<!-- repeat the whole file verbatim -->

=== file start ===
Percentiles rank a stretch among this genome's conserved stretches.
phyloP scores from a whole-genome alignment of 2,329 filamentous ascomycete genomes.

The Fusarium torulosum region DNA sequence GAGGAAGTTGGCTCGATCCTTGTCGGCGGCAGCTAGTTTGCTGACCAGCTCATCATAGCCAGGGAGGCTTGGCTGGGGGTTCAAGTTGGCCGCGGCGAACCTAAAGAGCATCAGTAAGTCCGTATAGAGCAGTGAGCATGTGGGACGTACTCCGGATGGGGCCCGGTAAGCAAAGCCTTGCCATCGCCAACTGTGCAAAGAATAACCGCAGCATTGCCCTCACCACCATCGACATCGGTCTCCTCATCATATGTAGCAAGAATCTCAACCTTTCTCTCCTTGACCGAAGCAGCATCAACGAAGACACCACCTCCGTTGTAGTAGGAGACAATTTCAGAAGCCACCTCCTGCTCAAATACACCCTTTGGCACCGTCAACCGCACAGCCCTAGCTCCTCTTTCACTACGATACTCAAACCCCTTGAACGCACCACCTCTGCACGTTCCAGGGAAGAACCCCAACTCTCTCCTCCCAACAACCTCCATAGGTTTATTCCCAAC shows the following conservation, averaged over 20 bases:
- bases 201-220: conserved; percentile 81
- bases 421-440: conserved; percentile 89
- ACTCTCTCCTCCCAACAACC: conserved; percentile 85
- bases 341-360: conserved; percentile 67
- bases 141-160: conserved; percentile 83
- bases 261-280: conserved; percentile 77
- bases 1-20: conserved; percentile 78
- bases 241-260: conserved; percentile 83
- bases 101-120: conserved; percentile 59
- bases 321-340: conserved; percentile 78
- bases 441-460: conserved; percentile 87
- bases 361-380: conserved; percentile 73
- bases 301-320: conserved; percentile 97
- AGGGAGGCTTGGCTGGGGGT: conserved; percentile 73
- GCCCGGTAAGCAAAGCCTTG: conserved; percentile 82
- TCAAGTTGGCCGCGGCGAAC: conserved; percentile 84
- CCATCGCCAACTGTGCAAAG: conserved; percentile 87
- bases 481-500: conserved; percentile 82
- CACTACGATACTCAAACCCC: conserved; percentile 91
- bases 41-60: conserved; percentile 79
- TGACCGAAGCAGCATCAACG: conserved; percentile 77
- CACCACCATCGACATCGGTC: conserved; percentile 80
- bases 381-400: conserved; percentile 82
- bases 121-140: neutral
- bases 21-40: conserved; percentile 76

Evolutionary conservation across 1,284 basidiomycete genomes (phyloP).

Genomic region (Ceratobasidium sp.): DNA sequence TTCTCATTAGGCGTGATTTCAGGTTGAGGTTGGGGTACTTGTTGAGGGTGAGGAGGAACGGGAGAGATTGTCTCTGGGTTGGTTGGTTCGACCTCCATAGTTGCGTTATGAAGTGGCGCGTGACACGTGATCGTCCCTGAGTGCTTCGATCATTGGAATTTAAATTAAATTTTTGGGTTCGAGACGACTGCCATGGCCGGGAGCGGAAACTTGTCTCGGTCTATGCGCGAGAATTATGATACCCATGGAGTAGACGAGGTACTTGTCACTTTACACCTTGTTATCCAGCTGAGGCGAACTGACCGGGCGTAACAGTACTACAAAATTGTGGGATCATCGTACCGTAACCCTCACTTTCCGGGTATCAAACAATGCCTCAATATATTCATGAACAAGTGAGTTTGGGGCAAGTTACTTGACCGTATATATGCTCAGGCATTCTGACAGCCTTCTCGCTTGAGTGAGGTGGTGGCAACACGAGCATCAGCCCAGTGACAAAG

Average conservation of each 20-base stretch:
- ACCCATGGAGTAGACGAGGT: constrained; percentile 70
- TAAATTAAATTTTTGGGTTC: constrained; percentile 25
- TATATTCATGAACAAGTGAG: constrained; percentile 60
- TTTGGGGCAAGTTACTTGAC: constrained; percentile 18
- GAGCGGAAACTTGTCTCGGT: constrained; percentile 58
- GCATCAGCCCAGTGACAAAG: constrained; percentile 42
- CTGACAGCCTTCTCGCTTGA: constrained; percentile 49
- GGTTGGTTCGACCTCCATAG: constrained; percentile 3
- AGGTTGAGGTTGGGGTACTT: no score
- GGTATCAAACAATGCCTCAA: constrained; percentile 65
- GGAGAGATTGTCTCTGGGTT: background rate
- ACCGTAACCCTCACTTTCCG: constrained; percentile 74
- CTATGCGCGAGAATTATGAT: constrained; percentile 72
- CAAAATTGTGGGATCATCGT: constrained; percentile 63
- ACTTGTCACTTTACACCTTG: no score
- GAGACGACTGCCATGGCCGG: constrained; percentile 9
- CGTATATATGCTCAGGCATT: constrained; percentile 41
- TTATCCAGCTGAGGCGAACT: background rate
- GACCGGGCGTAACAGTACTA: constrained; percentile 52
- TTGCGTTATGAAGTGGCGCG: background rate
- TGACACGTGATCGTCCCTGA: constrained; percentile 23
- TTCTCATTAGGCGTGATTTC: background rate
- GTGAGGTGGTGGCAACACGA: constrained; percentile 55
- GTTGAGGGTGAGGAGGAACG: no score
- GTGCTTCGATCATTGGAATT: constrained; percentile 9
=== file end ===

Percentiles rank a stretch among this genome's conserved stretches.
phyloP scores from a whole-genome alignment of 2,329 filamentous ascomycete genomes.

The Fusarium torulosum region DNA sequence GAGGAAGTTGGCTCGATCCTTGTCGGCGGCAGCTAGTTTGCTGACCAGCTCATCATAGCCAGGGAGGCTTGGCTGGGGGTTCAAGTTGGCCGCGGCGAACCTAAAGAGCATCAGTAAGTCCGTATAGAGCAGTGAGCATGTGGGACGTACTCCGGATGGGGCCCGGTAAGCAAAGCCTTGCCATCGCCAACTGTGCAAAGAATAACCGCAGCATTGCCCTCACCACCATCGACATCGGTCTCCTCATCATATGTAGCAAGAATCTCAACCTTTCTCTCCTTGACCGAAGCAGCATCAACGAAGACACCACCTCCGTTGTAGTAGGAGACAATTTCAGAAGCCACCTCCTGCTCAAATACACCCTTTGGCACCGTCAACCGCACAGCCCTAGCTCCTCTTTCACTACGATACTCAAACCCCTTGAACGCACCACCTCTGCACGTTCCAGGGAAGAACCCCAACTCTCTCCTCCCAACAACCTCCATAGGTTTATTCCCAAC shows the following conservation, averaged over 20 bases:
- bases 201-220: conserved; percentile 81
- bases 421-440: conserved; percentile 89
- ACTCTCTCCTCCCAACAACC: conserved; percentile 85
- bases 341-360: conserved; percentile 67
- bases 141-160: conserved; percentile 83
- bases 261-280: conserved; percentile 77
- bases 1-20: conserved; percentile 78
- bases 241-260: conserved; percentile 83
- bases 101-120: conserved; percentile 59
- bases 321-340: conserved; percentile 78
- bases 441-460: conserved; percentile 87
- bases 361-380: conserved; percentile 73
- bases 301-320: conserved; percentile 97
- AGGGAGGCTTGGCTGGGGGT: conserved; percentile 73
- GCCCGGTAAGCAAAGCCTTG: conserved; percentile 82
- TCAAGTTGGCCGCGGCGAAC: conserved; percentile 84
- CCATCGCCAACTGTGCAAAG: conserved; percentile 87
- bases 481-500: conserved; percentile 82
- CACTACGATACTCAAACCCC: conserved; percentile 91
- bases 41-60: conserved; percentile 79
- TGACCGAAGCAGCATCAACG: conserved; percentile 77
- CACCACCATCGACATCGGTC: conserved; percentile 80
- bases 381-400: conserved; percentile 82
- bases 121-140: neutral
- bases 21-40: conserved; percentile 76

Evolutionary conservation across 1,284 basidiomycete genomes (phyloP).

Genomic region (Ceratobasidium sp.): DNA sequence TTCTCATTAGGCGTGATTTCAGGTTGAGGTTGGGGTACTTGTTGAGGGTGAGGAGGAACGGGAGAGATTGTCTCTGGGTTGGTTGGTTCGACCTCCATAGTTGCGTTATGAAGTGGCGCGTGACACGTGATCGTCCCTGAGTGCTTCGATCATTGGAATTTAAATTAAATTTTTGGGTTCGAGACGACTGCCATGGCCGGGAGCGGAAACTTGTCTCGGTCTATGCGCGAGAATTATGATACCCATGGAGTAGACGAGGTACTTGTCACTTTACACCTTGTTATCCAGCTGAGGCGAACTGACCGGGCGTAACAGTACTACAAAATTGTGGGATCATCGTACCGTAACCCTCACTTTCCGGGTATCAAACAATGCCTCAATATATTCATGAACAAGTGAGTTTGGGGCAAGTTACTTGACCGTATATATGCTCAGGCATTCTGACAGCCTTCTCGCTTGAGTGAGGTGGTGGCAACACGAGCATCAGCCCAGTGACAAAG

Average conservation of each 20-base stretch:
- ACCCATGGAGTAGACGAGGT: constrained; percentile 70
- TAAATTAAATTTTTGGGTTC: constrained; percentile 25
- TATATTCATGAACAAGTGAG: constrained; percentile 60
- TTTGGGGCAAGTTACTTGAC: constrained; percentile 18
- GAGCGGAAACTTGTCTCGGT: constrained; percentile 58
- GCATCAGCCCAGTGACAAAG: constrained; percentile 42
- CTGACAGCCTTCTCGCTTGA: constrained; percentile 49
- GGTTGGTTCGACCTCCATAG: constrained; percentile 3
- AGGTTGAGGTTGGGGTACTT: no score
- GGTATCAAACAATGCCTCAA: constrained; percentile 65
- GGAGAGATTGTCTCTGGGTT: background rate
- ACCGTAACCCTCACTTTCCG: constrained; percentile 74
- CTATGCGCGAGAATTATGAT: constrained; percentile 72
- CAAAATTGTGGGATCATCGT: constrained; percentile 63
- ACTTGTCACTTTACACCTTG: no score
- GAGACGACTGCCATGGCCGG: constrained; percentile 9
- CGTATATATGCTCAGGCATT: constrained; percentile 41
- TTATCCAGCTGAGGCGAACT: background rate
- GACCGGGCGTAACAGTACTA: constrained; percentile 52
- TTGCGTTATGAAGTGGCGCG: background rate
- TGACACGTGATCGTCCCTGA: constrained; percentile 23
- TTCTCATTAGGCGTGATTTC: background rate
- GTGAGGTGGTGGCAACACGA: constrained; percentile 55
- GTTGAGGGTGAGGAGGAACG: no score
- GTGCTTCGATCATTGGAATT: constrained; percentile 9